Canada’s financial regulations buoy the banking sector in challenging times but have posed challenges to digital transformation. As the government prepares for an open banking framework, however, its banks are in a great position to lay the foundation for new transformation journeys.
In 2019, Canada’s Senate Committee on Banking, Trade and Commerce called for the creation of an open banking framework. As a result, Open Banking Initiative Canada (OBIC) is collaborating with experts from banks, fintechs and regulatory agencies to develop an ecosystem suited for the nation’s citizens and economy.
Shashi Prabhu, Toronto-based financial services consultant at Publicis Sapient, said banks that build out the foundational capabilities for digital transformation will be able to differentiate themselves domestically and around the world. These foundational capabilities could help achieve “speed” (e.g., agile ways of working, value-driven product mindset, CI/CD pipeline), improve “business agility” (e.g., composable architecture, cloud-native design, purposeful fintech integration), and innovate by truly leveraging data-as-an-asset (e.g., single version of truth, data security and privacy, AI and analytics).
While the legacy infrastructure that banks use is not quite conducive to building out capabilities that are fundamental to modern digital transformation, the thinking amongst the Canadian banks seems to be developing these capabilities by way of creating new services, or extending domestic services to newer markets (i.e., outside Canada). Such trends can be seen in wealth management, trade finance, corporate banking and commercial banking, as examples.
Open banking, a system that allows third-party access to consumer financial data through application program interfaces (APIs), will be a major source of modernization and creativity, as well as disruption and competition. It is poised to restructure the financial landscape and user experience in Canada. In a regulatory-driven environment, a significant emphasis is likely to be on developing thinking around API standards, API management and ensuring data security and privacy requirements are well thought out.
Although incumbent banks will need to compete with digital startups to provide better services and lower costs, they can also improve their own prospects by taking advantage of aggregated data across various institutions and platforms. By mastering analytics, banks can use this data exhaust to determine the right times to consult with clients and what topics to cover. They can also determine which products might resonate with prospective customers at different stages of life. Advisers will be able to spend more time evaluating scenarios and less time filling out forms or handling administrative tasks.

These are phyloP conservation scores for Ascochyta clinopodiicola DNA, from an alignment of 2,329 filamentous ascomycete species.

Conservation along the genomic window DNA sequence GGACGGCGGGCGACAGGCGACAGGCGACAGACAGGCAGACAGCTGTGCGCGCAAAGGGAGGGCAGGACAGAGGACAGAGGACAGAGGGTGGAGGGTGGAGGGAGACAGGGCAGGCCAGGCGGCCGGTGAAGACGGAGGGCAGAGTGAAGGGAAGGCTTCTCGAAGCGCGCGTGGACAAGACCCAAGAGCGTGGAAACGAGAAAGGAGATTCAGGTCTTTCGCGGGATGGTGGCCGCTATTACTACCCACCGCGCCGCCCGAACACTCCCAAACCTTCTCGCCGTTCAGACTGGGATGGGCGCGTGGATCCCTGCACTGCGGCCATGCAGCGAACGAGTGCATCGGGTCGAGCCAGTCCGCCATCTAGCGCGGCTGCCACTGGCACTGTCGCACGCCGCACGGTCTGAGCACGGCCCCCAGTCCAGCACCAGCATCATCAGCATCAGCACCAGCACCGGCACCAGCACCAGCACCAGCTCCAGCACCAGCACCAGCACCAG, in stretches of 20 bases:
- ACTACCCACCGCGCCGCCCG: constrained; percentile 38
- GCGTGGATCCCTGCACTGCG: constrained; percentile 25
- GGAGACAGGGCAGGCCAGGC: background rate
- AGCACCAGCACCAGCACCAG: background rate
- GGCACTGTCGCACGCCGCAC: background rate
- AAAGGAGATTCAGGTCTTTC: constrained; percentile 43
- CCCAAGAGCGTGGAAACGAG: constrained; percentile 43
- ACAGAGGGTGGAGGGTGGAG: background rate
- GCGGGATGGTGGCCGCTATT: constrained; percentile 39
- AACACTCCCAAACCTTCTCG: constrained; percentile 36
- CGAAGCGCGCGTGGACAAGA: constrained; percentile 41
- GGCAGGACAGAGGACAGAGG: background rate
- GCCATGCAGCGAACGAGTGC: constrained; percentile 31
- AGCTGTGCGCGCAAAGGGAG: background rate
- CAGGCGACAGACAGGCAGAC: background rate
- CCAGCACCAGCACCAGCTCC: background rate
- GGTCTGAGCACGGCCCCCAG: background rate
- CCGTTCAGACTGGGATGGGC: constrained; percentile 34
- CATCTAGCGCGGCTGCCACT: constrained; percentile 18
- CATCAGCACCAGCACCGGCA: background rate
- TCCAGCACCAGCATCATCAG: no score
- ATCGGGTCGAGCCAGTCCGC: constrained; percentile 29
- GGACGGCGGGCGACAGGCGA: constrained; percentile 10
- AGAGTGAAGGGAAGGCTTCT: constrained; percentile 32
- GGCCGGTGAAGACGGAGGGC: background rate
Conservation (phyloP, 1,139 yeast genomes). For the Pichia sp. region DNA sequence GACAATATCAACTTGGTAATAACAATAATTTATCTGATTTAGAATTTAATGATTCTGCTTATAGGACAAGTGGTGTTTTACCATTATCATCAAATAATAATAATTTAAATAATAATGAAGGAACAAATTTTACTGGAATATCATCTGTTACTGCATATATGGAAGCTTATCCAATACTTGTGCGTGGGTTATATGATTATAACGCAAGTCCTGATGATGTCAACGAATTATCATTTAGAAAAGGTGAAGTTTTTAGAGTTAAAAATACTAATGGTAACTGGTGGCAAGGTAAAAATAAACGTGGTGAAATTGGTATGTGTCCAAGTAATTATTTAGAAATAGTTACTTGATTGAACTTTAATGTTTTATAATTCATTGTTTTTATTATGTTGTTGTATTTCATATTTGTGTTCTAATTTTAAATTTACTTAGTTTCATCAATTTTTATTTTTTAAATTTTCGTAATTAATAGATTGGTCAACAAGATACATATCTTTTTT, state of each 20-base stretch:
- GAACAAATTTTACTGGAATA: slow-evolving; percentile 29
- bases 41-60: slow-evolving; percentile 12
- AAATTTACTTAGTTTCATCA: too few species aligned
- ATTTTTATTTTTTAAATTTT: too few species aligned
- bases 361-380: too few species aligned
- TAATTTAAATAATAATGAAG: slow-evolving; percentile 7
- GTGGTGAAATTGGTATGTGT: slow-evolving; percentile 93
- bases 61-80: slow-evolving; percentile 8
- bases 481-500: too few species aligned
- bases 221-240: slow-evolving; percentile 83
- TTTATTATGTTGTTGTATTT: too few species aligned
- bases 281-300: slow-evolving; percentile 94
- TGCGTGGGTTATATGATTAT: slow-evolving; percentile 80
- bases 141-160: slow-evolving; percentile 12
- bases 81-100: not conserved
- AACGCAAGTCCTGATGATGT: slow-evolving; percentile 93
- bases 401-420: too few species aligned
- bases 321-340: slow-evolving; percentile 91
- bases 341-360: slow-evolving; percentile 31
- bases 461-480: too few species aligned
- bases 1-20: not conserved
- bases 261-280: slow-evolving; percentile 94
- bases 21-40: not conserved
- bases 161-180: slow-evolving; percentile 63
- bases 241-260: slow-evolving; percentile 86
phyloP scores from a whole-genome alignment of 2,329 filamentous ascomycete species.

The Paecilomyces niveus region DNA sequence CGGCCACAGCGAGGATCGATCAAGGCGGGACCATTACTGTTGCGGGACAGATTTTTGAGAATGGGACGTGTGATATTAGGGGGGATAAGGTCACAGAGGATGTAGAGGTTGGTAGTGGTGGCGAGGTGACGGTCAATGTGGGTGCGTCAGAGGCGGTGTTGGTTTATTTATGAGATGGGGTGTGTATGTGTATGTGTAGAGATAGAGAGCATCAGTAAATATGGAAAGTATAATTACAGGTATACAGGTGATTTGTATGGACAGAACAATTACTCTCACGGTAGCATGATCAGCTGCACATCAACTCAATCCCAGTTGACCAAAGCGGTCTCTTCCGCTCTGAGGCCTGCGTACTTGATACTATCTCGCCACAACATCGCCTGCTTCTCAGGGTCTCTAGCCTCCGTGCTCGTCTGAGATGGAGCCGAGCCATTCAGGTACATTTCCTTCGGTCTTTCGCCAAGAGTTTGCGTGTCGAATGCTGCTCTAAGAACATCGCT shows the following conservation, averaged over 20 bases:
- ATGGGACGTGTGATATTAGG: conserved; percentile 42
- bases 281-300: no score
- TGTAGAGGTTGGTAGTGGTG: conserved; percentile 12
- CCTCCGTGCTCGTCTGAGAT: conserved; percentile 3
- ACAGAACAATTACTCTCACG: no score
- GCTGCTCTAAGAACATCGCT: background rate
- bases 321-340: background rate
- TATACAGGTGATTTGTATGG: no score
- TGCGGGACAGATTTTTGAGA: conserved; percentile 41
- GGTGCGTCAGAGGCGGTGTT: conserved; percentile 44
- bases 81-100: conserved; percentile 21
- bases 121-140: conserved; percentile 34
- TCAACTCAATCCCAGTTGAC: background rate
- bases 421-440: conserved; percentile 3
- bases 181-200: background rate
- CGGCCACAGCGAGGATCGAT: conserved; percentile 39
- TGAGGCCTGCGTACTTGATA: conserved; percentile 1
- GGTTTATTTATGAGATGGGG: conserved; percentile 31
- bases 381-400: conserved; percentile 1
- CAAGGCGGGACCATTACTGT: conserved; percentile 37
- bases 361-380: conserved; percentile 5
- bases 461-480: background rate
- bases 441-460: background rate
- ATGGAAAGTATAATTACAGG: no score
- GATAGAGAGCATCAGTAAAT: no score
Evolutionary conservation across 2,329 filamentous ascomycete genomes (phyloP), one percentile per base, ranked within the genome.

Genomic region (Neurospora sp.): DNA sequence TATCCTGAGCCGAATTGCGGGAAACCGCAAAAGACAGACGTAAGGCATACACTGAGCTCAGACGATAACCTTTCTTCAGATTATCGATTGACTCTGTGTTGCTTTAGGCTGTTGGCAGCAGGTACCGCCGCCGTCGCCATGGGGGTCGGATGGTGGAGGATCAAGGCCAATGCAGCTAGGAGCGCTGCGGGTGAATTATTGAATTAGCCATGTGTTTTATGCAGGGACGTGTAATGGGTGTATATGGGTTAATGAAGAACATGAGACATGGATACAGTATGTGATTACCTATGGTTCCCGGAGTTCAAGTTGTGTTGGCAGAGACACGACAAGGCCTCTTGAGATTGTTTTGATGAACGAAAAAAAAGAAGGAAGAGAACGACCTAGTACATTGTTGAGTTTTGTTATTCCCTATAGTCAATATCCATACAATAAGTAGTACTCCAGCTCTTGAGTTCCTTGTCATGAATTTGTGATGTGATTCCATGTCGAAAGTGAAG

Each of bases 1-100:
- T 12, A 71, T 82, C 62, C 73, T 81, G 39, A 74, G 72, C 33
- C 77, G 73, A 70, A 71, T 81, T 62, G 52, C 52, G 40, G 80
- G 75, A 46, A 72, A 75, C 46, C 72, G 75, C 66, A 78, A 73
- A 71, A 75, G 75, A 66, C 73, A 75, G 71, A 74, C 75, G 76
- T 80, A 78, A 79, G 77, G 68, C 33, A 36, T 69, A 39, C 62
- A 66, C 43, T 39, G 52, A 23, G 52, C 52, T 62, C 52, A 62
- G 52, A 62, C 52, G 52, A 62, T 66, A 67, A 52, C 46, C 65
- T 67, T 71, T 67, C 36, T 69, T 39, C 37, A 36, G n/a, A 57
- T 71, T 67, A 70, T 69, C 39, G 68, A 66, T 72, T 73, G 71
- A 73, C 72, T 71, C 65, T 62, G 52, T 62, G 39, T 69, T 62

According to Surbhi Dhir, a Publicis Sapient senior client partner based in Toronto, "The digital revolution forced financial institutions to innovate and improve customer engagement. Open banking will disrupt the financial services industry and open up opportunities for fintechs to be money managers."
Moody’s, the credit-rating agency, has said that Canadian banks are the safest in the world. These are all good things. Canada’s regulations are helping the financial sector. But by harnessing the power of open banking, Canadian banks can add new layers of innovation and customer service to this security.
Canadians can also take pride in being at the forefront of data privacy and security, in part thanks to the Personal Information Protection and Electronic Documents Act (PIPEDA), which regulates how businesses in the private sector may collect, disclose and use personal information.
Open banking could bolster the Canadian financial sector’s already strong security apparatus by using these newly accessible data sets to identify and prevent traditional threats.
According to Prabhu, in a matter of a few years open banking will be well established in Canada like it already is in the United Kingdom. Once the dust has settled, the Canadian public will enjoy a slew of new products and services. Greater financial transparency, open-source technology and open APIs will change the marketplace, quickly.